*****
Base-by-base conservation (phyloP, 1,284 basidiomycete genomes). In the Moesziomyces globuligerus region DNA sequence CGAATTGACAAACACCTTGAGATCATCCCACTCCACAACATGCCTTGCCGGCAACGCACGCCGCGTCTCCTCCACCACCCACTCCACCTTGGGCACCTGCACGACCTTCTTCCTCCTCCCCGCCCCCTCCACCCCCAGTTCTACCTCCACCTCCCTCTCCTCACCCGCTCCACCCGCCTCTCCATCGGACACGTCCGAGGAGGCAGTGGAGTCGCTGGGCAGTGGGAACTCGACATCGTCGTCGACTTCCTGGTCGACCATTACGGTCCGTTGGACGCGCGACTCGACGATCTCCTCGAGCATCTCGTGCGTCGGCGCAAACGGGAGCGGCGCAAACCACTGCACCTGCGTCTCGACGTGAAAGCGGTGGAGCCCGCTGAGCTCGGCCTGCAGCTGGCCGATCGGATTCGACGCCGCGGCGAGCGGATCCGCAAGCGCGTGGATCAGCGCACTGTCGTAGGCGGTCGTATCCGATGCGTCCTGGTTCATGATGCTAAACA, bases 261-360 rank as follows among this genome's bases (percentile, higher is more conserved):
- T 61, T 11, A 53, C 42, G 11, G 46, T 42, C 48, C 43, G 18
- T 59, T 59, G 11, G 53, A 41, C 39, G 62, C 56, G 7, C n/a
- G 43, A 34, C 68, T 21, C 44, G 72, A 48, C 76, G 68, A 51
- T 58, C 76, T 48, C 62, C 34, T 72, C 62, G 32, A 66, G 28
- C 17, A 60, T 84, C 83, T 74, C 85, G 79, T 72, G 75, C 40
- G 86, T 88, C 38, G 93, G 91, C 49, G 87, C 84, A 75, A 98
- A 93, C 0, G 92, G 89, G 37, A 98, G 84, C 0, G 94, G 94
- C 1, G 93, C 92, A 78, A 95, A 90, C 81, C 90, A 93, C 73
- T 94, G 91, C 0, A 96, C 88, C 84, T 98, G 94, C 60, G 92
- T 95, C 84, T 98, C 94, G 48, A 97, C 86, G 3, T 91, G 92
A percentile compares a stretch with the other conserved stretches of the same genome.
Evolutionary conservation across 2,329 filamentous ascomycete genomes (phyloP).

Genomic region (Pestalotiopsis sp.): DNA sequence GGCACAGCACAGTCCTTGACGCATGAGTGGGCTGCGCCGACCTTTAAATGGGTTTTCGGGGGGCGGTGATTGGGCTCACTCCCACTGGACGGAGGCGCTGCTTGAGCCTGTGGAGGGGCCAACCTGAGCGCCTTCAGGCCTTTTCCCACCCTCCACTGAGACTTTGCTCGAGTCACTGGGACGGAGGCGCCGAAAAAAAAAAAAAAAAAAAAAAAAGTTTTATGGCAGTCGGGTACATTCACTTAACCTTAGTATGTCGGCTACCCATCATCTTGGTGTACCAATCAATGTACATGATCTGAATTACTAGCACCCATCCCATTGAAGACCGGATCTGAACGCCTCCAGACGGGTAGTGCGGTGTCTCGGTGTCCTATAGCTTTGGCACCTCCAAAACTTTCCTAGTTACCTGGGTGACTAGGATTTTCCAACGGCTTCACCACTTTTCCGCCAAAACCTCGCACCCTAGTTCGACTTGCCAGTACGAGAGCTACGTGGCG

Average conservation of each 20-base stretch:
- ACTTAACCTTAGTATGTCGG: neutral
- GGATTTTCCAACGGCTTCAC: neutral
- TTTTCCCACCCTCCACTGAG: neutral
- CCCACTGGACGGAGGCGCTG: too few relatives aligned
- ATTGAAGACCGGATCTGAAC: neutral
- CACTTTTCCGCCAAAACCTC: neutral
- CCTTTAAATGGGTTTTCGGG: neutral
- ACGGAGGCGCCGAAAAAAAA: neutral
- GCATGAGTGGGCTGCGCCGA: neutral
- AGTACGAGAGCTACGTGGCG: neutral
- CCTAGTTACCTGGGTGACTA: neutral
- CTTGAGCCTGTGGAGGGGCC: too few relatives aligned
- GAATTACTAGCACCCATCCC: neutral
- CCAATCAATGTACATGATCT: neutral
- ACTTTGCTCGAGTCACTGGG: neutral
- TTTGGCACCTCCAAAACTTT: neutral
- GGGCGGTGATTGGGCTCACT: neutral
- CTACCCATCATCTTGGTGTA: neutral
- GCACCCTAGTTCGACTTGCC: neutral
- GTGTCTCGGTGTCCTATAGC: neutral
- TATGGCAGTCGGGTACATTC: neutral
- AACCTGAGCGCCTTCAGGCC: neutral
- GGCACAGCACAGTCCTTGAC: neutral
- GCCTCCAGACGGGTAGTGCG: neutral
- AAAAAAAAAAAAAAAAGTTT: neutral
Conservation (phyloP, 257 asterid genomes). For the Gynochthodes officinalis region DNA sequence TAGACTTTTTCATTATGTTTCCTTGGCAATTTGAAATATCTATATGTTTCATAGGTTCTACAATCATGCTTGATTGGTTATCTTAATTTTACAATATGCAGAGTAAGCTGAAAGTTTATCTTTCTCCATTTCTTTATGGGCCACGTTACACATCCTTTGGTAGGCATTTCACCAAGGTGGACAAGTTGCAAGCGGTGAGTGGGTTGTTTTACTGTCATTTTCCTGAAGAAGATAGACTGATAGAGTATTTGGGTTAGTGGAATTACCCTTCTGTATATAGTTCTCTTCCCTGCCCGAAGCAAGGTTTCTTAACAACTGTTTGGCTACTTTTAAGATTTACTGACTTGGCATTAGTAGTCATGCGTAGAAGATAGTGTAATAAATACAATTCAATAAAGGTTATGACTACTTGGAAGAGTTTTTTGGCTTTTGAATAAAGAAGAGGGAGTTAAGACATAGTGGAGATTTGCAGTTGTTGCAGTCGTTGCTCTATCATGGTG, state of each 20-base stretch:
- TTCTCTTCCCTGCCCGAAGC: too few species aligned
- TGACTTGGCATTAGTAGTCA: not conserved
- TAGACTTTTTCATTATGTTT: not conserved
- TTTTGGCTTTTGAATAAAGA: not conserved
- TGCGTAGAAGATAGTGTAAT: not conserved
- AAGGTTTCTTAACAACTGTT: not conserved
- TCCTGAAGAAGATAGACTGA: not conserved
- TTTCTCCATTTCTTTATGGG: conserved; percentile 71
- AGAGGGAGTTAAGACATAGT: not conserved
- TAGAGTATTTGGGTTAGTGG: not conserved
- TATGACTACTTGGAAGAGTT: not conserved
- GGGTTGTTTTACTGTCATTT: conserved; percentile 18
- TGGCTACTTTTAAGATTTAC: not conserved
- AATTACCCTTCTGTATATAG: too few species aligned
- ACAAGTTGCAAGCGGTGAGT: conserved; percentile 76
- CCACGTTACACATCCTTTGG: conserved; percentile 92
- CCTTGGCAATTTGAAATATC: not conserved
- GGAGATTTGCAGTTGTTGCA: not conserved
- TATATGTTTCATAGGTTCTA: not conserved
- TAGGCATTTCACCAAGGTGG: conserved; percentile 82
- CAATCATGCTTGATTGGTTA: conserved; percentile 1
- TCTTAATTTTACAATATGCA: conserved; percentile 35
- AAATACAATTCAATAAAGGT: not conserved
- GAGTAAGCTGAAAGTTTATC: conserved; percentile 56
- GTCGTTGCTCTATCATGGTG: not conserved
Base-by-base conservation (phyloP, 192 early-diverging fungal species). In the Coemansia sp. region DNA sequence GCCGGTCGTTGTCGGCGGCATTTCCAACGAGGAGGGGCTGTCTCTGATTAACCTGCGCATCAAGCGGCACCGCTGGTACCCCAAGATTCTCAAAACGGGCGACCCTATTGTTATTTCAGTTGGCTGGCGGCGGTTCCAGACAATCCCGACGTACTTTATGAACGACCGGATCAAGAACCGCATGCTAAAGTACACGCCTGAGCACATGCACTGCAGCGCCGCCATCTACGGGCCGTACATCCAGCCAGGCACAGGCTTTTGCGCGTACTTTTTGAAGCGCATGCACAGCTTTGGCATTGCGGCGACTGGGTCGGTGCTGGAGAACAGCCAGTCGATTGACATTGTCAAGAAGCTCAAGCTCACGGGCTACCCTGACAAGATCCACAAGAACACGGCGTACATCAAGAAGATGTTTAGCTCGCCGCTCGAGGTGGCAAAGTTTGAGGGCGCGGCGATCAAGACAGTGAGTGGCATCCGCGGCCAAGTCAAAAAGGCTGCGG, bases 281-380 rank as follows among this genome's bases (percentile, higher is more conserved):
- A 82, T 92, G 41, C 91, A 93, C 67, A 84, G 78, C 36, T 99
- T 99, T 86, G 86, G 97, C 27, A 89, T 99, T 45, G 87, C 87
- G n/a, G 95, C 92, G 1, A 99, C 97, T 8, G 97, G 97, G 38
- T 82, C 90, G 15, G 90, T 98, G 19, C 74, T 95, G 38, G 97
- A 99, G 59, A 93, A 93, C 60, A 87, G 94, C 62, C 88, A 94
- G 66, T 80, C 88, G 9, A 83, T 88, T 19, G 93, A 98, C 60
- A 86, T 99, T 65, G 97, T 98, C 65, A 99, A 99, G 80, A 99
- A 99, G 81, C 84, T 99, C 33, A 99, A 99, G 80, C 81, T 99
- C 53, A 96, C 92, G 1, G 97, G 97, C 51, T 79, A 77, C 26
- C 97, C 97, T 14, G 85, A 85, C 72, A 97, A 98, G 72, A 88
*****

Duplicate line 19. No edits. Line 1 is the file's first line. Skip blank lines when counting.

- CCCACTGGACGGAGGCGCTG: too few relatives aligned